The other thing that struck me: could we trust his narrative? He told us no-one would believe him that the deaths were accidental and in fact you have to think that could be true, we do only have his word for his innocence after all! 

 

I have long thought that Al was an unreliable narrator.  I don't believe him.  This is a good point to keep in mind with other noirs, just because we see it, does that mean it really happened that way?  This is before Rashomon, but the concept had been around for a long time before that.  These characters are lying to each other, why wouldn't they lie to us?

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THE GLASS KEY

 

This is the second movie from 1942 pairing Alan Ladd and Veronica Lake. The first one was THIS GUN FOR HIRE (see it if you can) directed by Frank Tuttle, who was also the director of 1935's THE GLASS KEY, starring George Raft and Claire Dodd, of which this 1942 version is a remake, directed by Stuart Heisler. 

 

Confusing? That's ok, because so is the plot for THE GLASS KEY, with protagonists and antagonists seemingly changing sides and allegiances, but then maybe not. And are all the good guys really good, and are all the bad girls really bad? 

 

It doesn't really matter, as long as you keep your eye on Alan Ladd, who basically carries this movie with a cool, suave attitude, not taking crap from anyone, not even Veronica Lake  - 'You think I'm too good for you? Well, so do I'. 

 

This is just one of the many snappy bits of dialogue thrown around, mostly courtesy of Dashiell Hammett, on whose novel the film is based. 

 

Ladd is the lead for sure, but also keep an eye on William Bendix as a brutal henchman, although one with a possible twist. His fascination for Ladd's character is quite... intense. 

Bendix thuggish charisma is used to perfection by cinematographer Theodor Sparkul in a scene later in the film where Ladd and Bendix have a final confrontation. The scene takes place in a seedy bar, and it the most obvious noirish scene in terms of staging, lighting and camera angles. 

 

Besides a few other scenes - notice the shadows of the window framing on Madvig (Brian Donlevy)'s body when he is in custody the first time - the film is shot pretty standard and doesn't really differ much from 30s crime films. 

 

I also wonder about the ending, which seems to be tacked on and sort of contradicts Ladd's established character. But there's probably the Production Code for you. 

 

Just for perspective: Veronica Lake was 19 years old when this film was released. 

this gun 4 hire quite diff from remake with robert wagner (even though it was still good as sometimes he felt torn apres the hit and realized the victim owned a cat !)

 

THE GLASS KEY

 

This is the second movie from 1942 pairing Alan Ladd and Veronica Lake. The first one was THIS GUN FOR HIRE (see it if you can) directed by Frank Tuttle, who was also the director of 1935's THE GLASS KEY, starring George Raft and Claire Dodd, of which this 1942 version is a remake, directed by Stuart Heisler.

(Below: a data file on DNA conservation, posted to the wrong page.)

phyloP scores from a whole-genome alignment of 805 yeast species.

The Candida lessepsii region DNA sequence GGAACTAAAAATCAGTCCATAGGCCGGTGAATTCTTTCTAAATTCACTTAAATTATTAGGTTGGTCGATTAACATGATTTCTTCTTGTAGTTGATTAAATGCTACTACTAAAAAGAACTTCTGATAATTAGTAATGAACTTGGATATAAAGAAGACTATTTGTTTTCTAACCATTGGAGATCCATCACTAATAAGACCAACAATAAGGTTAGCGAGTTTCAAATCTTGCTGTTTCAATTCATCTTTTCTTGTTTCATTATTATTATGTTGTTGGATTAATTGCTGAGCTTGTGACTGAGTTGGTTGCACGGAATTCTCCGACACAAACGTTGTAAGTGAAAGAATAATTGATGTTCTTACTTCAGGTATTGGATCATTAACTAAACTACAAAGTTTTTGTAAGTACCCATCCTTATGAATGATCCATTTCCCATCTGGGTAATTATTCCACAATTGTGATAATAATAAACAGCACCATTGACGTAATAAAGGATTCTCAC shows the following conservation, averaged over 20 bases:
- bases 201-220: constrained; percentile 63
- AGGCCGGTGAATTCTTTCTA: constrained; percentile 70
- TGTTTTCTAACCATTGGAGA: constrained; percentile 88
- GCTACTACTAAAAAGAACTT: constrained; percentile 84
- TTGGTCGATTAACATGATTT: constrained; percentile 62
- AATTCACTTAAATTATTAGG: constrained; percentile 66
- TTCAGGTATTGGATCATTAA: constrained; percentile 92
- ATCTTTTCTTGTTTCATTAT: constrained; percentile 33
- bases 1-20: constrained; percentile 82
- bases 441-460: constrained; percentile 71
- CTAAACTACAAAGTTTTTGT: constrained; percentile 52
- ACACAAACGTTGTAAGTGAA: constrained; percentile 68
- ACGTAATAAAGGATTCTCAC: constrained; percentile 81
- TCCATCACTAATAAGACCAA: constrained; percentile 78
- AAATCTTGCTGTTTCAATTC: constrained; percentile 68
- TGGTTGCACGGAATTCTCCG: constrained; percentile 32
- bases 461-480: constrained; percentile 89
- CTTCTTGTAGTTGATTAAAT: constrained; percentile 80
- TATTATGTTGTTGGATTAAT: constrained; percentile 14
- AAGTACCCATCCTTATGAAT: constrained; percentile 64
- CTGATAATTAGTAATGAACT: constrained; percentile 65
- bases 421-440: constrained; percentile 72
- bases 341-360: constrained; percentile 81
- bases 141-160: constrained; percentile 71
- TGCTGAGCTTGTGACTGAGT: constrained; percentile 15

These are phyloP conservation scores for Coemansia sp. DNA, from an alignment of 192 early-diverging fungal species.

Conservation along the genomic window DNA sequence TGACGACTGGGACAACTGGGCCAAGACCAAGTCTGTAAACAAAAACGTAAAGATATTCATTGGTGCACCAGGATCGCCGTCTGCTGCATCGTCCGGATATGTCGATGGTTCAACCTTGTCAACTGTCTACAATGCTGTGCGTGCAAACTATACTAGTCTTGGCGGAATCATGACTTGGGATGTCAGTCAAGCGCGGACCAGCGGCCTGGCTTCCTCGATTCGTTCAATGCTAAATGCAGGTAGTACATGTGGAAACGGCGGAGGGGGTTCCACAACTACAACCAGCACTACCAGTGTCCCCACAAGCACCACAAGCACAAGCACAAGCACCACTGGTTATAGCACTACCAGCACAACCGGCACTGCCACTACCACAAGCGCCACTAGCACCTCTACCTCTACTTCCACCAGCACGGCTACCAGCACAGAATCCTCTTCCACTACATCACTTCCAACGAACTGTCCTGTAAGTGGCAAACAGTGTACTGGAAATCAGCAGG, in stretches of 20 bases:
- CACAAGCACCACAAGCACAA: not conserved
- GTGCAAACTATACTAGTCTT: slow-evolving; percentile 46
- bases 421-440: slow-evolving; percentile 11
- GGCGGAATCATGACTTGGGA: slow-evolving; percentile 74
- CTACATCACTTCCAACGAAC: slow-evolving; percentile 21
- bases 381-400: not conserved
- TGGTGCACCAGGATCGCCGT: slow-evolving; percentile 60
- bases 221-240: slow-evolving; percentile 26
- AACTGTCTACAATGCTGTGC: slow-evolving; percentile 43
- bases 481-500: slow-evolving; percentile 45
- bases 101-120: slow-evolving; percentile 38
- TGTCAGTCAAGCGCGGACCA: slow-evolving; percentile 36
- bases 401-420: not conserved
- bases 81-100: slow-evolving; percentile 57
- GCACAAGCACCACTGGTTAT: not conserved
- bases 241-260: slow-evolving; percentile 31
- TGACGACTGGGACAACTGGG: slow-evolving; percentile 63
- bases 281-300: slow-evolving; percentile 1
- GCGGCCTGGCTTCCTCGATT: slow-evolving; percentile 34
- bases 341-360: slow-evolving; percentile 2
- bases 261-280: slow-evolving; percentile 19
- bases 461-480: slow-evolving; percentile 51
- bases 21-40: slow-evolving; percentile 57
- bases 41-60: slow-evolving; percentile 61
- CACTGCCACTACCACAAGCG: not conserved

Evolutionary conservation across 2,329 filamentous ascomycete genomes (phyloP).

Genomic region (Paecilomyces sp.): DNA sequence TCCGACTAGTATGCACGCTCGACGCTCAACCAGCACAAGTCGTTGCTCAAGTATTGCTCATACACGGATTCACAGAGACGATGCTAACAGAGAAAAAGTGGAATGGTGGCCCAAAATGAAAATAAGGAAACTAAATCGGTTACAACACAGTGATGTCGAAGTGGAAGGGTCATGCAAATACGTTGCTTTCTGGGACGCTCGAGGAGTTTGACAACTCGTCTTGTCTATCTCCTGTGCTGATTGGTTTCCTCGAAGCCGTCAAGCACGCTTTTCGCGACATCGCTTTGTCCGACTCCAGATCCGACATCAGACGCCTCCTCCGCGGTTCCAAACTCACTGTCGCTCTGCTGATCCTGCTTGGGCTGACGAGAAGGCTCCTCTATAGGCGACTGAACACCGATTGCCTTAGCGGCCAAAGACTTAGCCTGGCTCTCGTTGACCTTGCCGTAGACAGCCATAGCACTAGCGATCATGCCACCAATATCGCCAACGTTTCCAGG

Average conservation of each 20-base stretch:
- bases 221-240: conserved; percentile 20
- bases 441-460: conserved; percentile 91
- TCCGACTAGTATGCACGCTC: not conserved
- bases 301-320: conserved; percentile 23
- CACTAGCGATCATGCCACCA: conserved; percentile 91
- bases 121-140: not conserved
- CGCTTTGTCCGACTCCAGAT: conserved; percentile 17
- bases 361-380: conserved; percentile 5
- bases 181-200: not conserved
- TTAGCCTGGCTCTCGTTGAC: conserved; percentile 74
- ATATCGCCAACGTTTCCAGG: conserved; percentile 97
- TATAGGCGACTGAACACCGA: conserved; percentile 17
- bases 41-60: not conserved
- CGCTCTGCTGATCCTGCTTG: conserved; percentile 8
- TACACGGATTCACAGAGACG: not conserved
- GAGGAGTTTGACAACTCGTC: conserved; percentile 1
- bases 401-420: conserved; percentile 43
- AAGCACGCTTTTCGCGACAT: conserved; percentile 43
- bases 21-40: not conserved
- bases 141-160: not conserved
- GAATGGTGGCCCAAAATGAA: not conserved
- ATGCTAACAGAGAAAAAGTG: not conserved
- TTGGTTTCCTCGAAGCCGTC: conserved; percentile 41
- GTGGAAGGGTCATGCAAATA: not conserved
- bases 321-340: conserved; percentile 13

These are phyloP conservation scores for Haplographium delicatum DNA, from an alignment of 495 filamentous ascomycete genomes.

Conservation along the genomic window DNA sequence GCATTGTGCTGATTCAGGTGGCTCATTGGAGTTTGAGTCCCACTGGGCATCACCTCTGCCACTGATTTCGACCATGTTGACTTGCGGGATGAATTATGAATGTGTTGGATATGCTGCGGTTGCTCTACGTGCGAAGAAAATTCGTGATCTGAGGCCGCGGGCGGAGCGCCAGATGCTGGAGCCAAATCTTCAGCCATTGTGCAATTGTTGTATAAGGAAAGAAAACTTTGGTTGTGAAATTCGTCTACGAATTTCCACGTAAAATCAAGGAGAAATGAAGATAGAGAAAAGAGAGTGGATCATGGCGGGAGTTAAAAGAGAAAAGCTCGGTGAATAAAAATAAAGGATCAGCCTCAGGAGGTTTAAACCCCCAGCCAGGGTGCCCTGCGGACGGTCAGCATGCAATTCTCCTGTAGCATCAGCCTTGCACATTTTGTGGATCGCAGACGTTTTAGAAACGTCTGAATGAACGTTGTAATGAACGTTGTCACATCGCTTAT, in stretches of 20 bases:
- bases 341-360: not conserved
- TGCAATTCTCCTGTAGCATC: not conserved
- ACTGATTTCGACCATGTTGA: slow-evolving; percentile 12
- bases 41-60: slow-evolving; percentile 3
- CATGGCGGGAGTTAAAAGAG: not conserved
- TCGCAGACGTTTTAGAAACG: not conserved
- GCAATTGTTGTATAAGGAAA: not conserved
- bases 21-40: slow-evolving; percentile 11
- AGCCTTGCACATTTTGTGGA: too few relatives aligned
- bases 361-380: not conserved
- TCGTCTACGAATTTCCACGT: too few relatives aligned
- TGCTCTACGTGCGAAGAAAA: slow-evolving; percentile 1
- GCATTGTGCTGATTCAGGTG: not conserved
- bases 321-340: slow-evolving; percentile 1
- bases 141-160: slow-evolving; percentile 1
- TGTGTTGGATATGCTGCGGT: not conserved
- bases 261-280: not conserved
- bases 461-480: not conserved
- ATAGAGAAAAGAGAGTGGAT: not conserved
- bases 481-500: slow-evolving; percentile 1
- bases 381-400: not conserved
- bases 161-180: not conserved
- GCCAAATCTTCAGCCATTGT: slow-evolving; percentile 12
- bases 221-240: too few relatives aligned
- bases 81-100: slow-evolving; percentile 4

Confusing? That's ok, because so is the plot for THE GLASS KEY, with protagonists and antagonists seemingly changing sides and allegiances, but then maybe not. And are all the good guys really good, and are all the bad girls really bad? 

 

It doesn't really matter, as long as you keep your eye on Alan Ladd, who basically carries this movie with a cool, suave attitude, not taking crap from anyone, not even Veronica Lake  - 'You think I'm too good for you? Well, so do I'. 

 

This is just one of the many snappy bits of dialogue thrown around, mostly courtesy of Dashiell Hammett, on whose novel the film is based. 

 

Ladd is the lead for sure, but also keep an eye on William Bendix as a brutal henchman, although one with a possible twist. His fascination for Ladd's character is quite... intense. 

Bendix thuggish charisma is used to perfection by cinematographer Theodor Sparkul in a scene later in the film where Ladd and Bendix have a final confrontation. The scene takes place in a seedy bar, and it the most obvious noirish scene in terms of staging, lighting and camera angles. 

 

Besides a few other scenes - notice the shadows of the window framing on Madvig (Brian Donlevy)'s body when he is in custody the first time - the film is shot pretty standard and doesn't really differ much from 30s crime films. 

 

I also wonder about the ending, which seems to be tacked on and sort of contradicts Ladd's established character. But there's probably the Production Code for you. 

 

Just for perspective: Veronica Lake was 19 years old when this film was released. 

bendix 'obsession' w/Ladd... intense and a tad creepy !?

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The Gangster 

The film "The Gangster" was truly a gritty film and I believe it had characteristics that set it apart from other gangster genre films such as those of the '30s which were a hit among film goers. The dialogue such as that in the intro and in many other scenes, the setting of the film and even the way the characters dealt with each other really made this a pitch black, lonely, immoral, urban tale very worthy of the film noir label and if you don't agree then you can at least say it had a deep noir feel and influence. I think the character of Shubunka played by Barry Sullivan was quite fitting for this film as his loneliness, grit, and cynical views could really be felt by the viewer in a sense. His appearance added to his character as he was a tall, muscular, rough looking man with a considerably noticeable scar which shows that this man means business but also can add mystery as well. Shubunka's end was truly noir in nature as he was double crossed, betrayed and abandoned by every person he ever associated with in the city and died while being gunned down in the rainy night showing that the main protagonist is not immune to a cruel end such as is in many noir films